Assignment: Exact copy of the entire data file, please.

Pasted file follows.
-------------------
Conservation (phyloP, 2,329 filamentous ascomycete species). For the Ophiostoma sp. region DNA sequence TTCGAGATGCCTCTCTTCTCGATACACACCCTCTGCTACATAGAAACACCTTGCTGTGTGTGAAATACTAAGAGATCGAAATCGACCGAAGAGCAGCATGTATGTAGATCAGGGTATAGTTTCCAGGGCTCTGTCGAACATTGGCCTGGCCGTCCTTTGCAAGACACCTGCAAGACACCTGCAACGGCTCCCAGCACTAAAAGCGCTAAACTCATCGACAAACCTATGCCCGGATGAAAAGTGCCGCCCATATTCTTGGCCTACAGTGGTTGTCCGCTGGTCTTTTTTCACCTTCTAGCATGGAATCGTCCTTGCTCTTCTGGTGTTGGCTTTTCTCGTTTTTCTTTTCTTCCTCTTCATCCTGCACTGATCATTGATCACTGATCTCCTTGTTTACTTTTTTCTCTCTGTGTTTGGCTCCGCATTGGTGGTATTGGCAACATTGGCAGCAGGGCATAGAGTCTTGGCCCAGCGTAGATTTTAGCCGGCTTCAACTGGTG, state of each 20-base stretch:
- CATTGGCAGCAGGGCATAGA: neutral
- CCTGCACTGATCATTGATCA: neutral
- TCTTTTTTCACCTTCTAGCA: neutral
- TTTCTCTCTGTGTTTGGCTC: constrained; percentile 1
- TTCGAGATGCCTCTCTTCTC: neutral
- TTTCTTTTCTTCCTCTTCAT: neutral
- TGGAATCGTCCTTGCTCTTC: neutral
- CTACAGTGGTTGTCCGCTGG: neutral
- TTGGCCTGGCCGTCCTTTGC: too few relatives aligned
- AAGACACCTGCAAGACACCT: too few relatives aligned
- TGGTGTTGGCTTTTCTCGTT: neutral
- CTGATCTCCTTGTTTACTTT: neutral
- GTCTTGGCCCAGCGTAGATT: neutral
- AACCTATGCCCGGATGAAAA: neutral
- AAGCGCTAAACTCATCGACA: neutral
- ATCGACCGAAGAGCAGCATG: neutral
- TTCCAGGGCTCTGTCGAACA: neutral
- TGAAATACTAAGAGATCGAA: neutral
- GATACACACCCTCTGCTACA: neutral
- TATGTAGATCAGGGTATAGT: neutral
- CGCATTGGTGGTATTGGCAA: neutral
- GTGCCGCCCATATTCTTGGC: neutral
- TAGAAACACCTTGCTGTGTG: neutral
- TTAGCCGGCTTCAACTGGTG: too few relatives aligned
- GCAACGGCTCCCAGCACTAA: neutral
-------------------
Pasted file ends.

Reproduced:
Conservation (phyloP, 2,329 filamentous ascomycete species). For the Ophiostoma sp. region DNA sequence TTCGAGATGCCTCTCTTCTCGATACACACCCTCTGCTACATAGAAACACCTTGCTGTGTGTGAAATACTAAGAGATCGAAATCGACCGAAGAGCAGCATGTATGTAGATCAGGGTATAGTTTCCAGGGCTCTGTCGAACATTGGCCTGGCCGTCCTTTGCAAGACACCTGCAAGACACCTGCAACGGCTCCCAGCACTAAAAGCGCTAAACTCATCGACAAACCTATGCCCGGATGAAAAGTGCCGCCCATATTCTTGGCCTACAGTGGTTGTCCGCTGGTCTTTTTTCACCTTCTAGCATGGAATCGTCCTTGCTCTTCTGGTGTTGGCTTTTCTCGTTTTTCTTTTCTTCCTCTTCATCCTGCACTGATCATTGATCACTGATCTCCTTGTTTACTTTTTTCTCTCTGTGTTTGGCTCCGCATTGGTGGTATTGGCAACATTGGCAGCAGGGCATAGAGTCTTGGCCCAGCGTAGATTTTAGCCGGCTTCAACTGGTG, state of each 20-base stretch:
- CATTGGCAGCAGGGCATAGA: neutral
- CCTGCACTGATCATTGATCA: neutral
- TCTTTTTTCACCTTCTAGCA: neutral
- TTTCTCTCTGTGTTTGGCTC: constrained; percentile 1
- TTCGAGATGCCTCTCTTCTC: neutral
- TTTCTTTTCTTCCTCTTCAT: neutral
- TGGAATCGTCCTTGCTCTTC: neutral
- CTACAGTGGTTGTCCGCTGG: neutral
- TTGGCCTGGCCGTCCTTTGC: too few relatives aligned
- AAGACACCTGCAAGACACCT: too few relatives aligned
- TGGTGTTGGCTTTTCTCGTT: neutral
- CTGATCTCCTTGTTTACTTT: neutral
- GTCTTGGCCCAGCGTAGATT: neutral
- AACCTATGCCCGGATGAAAA: neutral
- AAGCGCTAAACTCATCGACA: neutral
- ATCGACCGAAGAGCAGCATG: neutral
- TTCCAGGGCTCTGTCGAACA: neutral
- TGAAATACTAAGAGATCGAA: neutral
- GATACACACCCTCTGCTACA: neutral
- TATGTAGATCAGGGTATAGT: neutral
- CGCATTGGTGGTATTGGCAA: neutral
- GTGCCGCCCATATTCTTGGC: neutral
- TAGAAACACCTTGCTGTGTG: neutral
- TTAGCCGGCTTCAACTGGTG: too few relatives aligned
- GCAACGGCTCCCAGCACTAA: neutral